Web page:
Why Bra Sizing Makes Me Crazy
This might not be the best thing to admit as a lingerie engineer, but I’m going to do it anyway.
Ladies, friends, sisters —
Where do I even begin?
Bra sizing might be the most enigmatic thing I’ve ever encountered. No one really knows how to measure for a bra. They just tell you they do.
The truth is all bras are different.
It’s a Numbers Game and No One is Winning
Let’s talk about measuring. And I’ve talked about this before, but it’s worth bringing up again.
First, I want you to take a look at your breasts. Are they two-dimensional? More than likely, they are not. There is volume. Some of us have more volume than others, but the fact is, our breasts are three-dimensional.
According to www.dictionary.reference.com, volume is defined as “the amount of space occupied by an object measured in three dimensions, expressed in cubic units.”
Now I’m no math wizard, but I know when you are talking about cubic units, there is a little 3 that goes to the top right above some number.
When we measure for bra sizes, we are not taking three dimensional measurements. We are taking linear measurements. We use two or three measurements around the circumference of the body at different points: upper, full and lower bust.
How on earth are we supposed to be able to measure properly if we can’t measure volume?
Bra manufacturers do their best to come up with a “formula” that will magically produce the correct bra size using linear measurements.
This is one of the reasons why all D-cups are not created equal. While the manufacturers attempt to maintain a sizing standard, the fact is, the sizing varies from brand to brand and style to style.
So just because you may wear a D-cup in one brand or one style doesn’t mean that it’s going to be the same cup size you wear for every other bra.
Now you see why measuring and finding the correct size based on those measurements is such a challenge.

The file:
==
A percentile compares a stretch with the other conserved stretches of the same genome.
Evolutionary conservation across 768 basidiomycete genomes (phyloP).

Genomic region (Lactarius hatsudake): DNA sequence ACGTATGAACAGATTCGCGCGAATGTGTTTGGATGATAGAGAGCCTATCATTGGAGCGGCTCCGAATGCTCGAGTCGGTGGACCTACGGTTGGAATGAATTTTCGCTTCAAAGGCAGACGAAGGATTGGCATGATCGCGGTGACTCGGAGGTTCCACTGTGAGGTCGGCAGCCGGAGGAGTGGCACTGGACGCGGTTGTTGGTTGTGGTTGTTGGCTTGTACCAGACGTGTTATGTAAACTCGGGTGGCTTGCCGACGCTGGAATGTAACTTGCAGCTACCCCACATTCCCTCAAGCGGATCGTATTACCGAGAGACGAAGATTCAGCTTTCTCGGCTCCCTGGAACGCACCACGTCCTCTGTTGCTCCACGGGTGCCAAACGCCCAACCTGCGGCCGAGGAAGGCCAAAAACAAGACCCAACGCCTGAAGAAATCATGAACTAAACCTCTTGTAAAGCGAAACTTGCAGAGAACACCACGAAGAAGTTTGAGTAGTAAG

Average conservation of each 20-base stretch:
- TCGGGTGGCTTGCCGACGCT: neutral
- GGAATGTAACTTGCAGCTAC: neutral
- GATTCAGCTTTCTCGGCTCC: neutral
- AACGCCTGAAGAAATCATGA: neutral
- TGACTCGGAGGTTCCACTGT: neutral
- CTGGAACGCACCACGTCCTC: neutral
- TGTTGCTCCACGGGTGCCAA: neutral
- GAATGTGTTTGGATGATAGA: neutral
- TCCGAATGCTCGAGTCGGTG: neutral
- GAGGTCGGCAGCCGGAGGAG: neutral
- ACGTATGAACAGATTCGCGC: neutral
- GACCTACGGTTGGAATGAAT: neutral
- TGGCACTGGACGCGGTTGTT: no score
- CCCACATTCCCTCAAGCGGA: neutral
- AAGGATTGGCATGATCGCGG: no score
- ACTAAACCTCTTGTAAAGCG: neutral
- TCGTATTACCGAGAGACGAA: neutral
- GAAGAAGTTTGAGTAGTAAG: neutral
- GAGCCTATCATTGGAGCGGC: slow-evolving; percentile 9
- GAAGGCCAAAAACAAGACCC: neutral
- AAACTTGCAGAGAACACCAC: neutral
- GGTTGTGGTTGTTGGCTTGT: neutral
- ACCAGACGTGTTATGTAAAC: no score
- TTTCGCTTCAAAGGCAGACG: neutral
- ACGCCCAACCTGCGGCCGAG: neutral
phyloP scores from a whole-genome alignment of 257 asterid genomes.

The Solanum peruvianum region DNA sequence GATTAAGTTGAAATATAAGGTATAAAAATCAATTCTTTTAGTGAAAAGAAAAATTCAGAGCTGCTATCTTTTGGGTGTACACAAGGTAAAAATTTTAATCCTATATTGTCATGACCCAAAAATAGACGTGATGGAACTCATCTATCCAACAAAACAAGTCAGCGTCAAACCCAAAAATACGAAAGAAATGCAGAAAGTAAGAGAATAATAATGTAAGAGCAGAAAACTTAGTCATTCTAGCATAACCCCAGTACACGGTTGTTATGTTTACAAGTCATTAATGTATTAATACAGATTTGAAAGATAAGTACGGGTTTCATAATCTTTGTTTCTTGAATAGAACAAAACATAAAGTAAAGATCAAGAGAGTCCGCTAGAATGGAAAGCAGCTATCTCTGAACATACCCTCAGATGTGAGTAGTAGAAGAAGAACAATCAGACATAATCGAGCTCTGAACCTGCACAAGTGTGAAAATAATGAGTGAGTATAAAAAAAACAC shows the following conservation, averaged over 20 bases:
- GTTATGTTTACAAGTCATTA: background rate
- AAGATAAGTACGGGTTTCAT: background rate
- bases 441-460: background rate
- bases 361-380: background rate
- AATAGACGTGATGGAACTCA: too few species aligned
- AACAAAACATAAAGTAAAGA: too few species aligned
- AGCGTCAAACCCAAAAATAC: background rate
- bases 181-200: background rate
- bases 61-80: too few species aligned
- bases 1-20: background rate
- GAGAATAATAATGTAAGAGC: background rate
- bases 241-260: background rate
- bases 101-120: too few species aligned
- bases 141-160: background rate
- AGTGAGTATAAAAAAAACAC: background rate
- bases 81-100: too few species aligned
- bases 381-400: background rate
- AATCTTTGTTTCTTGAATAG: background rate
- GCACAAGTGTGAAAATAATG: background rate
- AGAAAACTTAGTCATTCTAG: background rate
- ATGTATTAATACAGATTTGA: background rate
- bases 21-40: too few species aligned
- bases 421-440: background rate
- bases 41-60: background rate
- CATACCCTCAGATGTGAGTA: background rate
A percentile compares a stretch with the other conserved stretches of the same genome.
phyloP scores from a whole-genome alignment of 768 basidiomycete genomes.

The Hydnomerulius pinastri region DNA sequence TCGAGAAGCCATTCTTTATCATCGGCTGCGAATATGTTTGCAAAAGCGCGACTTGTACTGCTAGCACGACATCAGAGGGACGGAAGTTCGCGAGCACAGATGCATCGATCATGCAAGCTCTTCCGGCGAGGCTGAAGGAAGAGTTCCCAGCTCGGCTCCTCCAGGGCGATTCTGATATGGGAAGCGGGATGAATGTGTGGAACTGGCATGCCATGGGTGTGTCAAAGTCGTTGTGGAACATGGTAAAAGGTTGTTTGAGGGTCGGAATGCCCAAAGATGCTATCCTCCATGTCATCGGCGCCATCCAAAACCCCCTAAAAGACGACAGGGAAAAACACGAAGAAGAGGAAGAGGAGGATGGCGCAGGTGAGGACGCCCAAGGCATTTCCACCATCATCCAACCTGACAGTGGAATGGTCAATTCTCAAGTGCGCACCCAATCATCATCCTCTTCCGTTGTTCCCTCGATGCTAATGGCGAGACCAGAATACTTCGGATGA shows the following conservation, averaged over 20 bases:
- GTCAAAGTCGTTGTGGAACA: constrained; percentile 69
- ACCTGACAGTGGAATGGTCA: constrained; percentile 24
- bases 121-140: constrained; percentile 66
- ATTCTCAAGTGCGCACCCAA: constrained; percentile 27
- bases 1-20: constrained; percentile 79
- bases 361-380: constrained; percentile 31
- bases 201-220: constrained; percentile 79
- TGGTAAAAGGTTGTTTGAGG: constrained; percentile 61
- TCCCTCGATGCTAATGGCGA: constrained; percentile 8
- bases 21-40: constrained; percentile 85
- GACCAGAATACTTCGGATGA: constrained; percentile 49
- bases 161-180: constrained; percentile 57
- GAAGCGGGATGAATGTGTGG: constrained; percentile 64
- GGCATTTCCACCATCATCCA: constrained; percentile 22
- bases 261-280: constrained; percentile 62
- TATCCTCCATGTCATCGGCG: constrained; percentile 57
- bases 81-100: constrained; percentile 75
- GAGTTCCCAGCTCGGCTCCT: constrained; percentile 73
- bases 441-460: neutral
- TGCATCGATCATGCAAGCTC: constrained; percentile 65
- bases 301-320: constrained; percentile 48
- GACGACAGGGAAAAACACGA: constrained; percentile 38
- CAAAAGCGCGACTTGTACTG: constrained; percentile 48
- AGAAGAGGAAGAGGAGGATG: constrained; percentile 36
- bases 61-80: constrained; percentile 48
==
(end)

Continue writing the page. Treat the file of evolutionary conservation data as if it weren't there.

And just for a second, let’s talk about the bra you are wearing when you get measured.
Volume distribution plays a huge role. If you are wearing a minimizer bra, then you are going to get a completely different measurement than if you were wearing a bullet bra or just a regular bra.
Your breast volume doesn’t change, but the bra you are wearing may distribute your breast tissue differently.
When I measure ladies, I will give them the numbers and tell them what the numbers say. I also warn them not to go out and buy a bra based on those measurements. I advise them to try on bras starting with that size. If that size just so happens to fit, then my next advice is to go out and buy a lottery ticket. 🙂
It’s easier to nail down the band size first. After you have a comfortable, but snug fit, then you can go on to find the cup size that fits best — oh, and the right bra style. And let’s not forget the fabric composition. To be safe, keep an eye out for underwires as well. We don’t want those digging in and poking you.
So you see, the sizing methodology is a little whack, and that’s why it makes me crazy.
Thanks for listening to my rant. I would love to hear yours. In fact, I would love to hear ALL the problems you’ve had with bra sizing. This will help me try to noodle out a solution for this. Fingers crossed!